Inside Story
Is history repeating itself in DR Congo?
As fighting rages in eastern DRC, we ask why the international community is not doing more to stop the violence.
Last Modified: 25 May 2012 14:05

Conflict has once again broken out in the eastern region of the Democratic Republic of Congo (DRC). Fighting between government forces, dissident groups and militias has been raging for almost a month in this country that is no stranger to violence.

The DRC's violent history appears to be repeating itself.

"The issue not Bosco. The issue is how can a government that has the support of the international and regional community fail to bring sanity in its own backyard? Fundamentally the government has problems within itself."

- Yussa Bunvigiye of the Congo Global coalition

For almost two decades, ethnic rivalries have led to fighting across the country's eastern border.

The conflict began in neighbouring Rwanda with the 1994 genocide. It drew the DRC into the deadliest war in African history. The country became a killing field, featuring troops from six African nations. Nearly five million people died - killed by war and starvation.

An uneasy calm was restored in 2003. But peace was short-lived and conflict resurfaced five years later.

The man accused of instigating the current violence is General Bosco Ntaganda, nicknamed The Terminator. He is a DRC army general and former militia leader who is sought by the International Criminal Court (ICC) for recruiting child soldiers.

Thousands have fled their homes and villages, heading either to the Nkamira transit camp in Rwanda, some 20km from the DRC border, or to camps on the Congolese side of the border.

"How can you think that corruption is an opportunity to start a war? If anybody, anywhere finds that the problem of corruption allows people to land in war then we should have war everywhere in the world."

- Lambert Mende Omalange, the Congolese communications minister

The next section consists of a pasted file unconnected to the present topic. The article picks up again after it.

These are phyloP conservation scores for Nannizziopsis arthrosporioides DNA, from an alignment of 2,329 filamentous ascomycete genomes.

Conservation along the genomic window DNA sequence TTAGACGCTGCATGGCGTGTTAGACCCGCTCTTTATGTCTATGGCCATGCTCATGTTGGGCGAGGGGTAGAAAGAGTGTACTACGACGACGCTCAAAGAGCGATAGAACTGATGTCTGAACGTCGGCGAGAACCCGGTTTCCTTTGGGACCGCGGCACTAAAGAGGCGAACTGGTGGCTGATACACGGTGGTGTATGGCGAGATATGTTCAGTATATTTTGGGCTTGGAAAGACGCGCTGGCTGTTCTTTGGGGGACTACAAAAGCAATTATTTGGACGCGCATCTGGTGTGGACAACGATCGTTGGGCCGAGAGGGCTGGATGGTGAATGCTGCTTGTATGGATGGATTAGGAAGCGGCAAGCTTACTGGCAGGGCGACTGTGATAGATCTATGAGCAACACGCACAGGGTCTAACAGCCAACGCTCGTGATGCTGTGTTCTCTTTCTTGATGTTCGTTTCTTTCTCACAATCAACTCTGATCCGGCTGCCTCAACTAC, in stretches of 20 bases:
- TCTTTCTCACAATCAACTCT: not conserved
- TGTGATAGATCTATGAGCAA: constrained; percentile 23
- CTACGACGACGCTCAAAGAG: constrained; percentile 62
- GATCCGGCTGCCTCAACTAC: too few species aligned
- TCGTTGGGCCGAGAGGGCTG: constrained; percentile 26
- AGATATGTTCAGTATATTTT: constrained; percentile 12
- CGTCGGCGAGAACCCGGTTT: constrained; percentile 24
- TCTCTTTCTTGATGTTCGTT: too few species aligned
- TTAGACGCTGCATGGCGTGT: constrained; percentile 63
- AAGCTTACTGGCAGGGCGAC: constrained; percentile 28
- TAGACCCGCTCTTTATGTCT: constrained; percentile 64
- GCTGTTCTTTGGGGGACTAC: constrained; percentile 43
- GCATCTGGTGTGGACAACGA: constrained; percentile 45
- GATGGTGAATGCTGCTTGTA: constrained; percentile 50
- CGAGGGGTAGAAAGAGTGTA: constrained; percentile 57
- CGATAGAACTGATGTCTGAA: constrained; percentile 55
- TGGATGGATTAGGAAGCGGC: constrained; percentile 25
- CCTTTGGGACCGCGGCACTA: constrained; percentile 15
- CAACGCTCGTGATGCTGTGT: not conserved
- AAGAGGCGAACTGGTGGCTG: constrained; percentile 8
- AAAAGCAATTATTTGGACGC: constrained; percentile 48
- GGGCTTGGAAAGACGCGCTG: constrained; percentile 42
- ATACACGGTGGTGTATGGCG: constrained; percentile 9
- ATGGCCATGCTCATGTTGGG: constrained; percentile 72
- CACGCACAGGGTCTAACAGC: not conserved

The UN has warned about the risks of sexual violence during this latest round of violence and has called on the government of the DRC to protect civilians against it.

Inside Story asks: Is the troubled nation on the way to yet another lengthy and bloody conflict? And why is the international community not doing more to stop the violence?

Joining presenter James Bays to discuss these issues are guests: Yussa Bunvigiye of the Congo Global coalition, which is an alliance of humanitarian, human rights and environmental organisations specialising in the DRC; Anneke Van Woudenberg, a senior Africa researcher for Human Rights Watch who has worked in the DRC for 13 years; and Lambert Mende Omalange, the DRC's minister of communication.

"One of the major reasons behind the mutiny was the fact that Bosco Ntaganda was coming under the spotlight, there were increasing calls for his arrest."

Anneke Van Woudenberg, a senior Africa researcher for Human Rights Watch


The Congolese government blames one man, General Bosco Ntaganda, for masterminding the uprising. He is accused of committing crimes against humanity. Ntaganda is the former commander of the National Congress for the Defence of the People, an armed militia operating in the country's northern Kivu province. He is wanted by the ICC for allegedly using child soldiers in an earlier conflict. Human Rights Watch says he has recruited dozens more children since April. Ntaganda is now accused of leading the mutiny against the Congolese army.


  • The conflict in the DRC - which some call Africa's world war - ended in 2003 but left the country in the grip of a humanitarian crisis. That war claimed as many as five million lives as a result of fighting and starvation.
  • More recent statistics on the humanitarian crisis are just as grim. The UN's refugee agency says more than 1.7 million Congolese people are internally displaced persons.
  • Following the most recent violence, thousands of refugees have fled the country in the east. More than 12,000 have fled to Uganda since the end of last year, and many thousands have crossed over to Rwanda.
  • The high rate of sexual violence is a major concern. Last year, the American Journal of Public Health estimated that as many as 1.8 million Congolese women have been raped.
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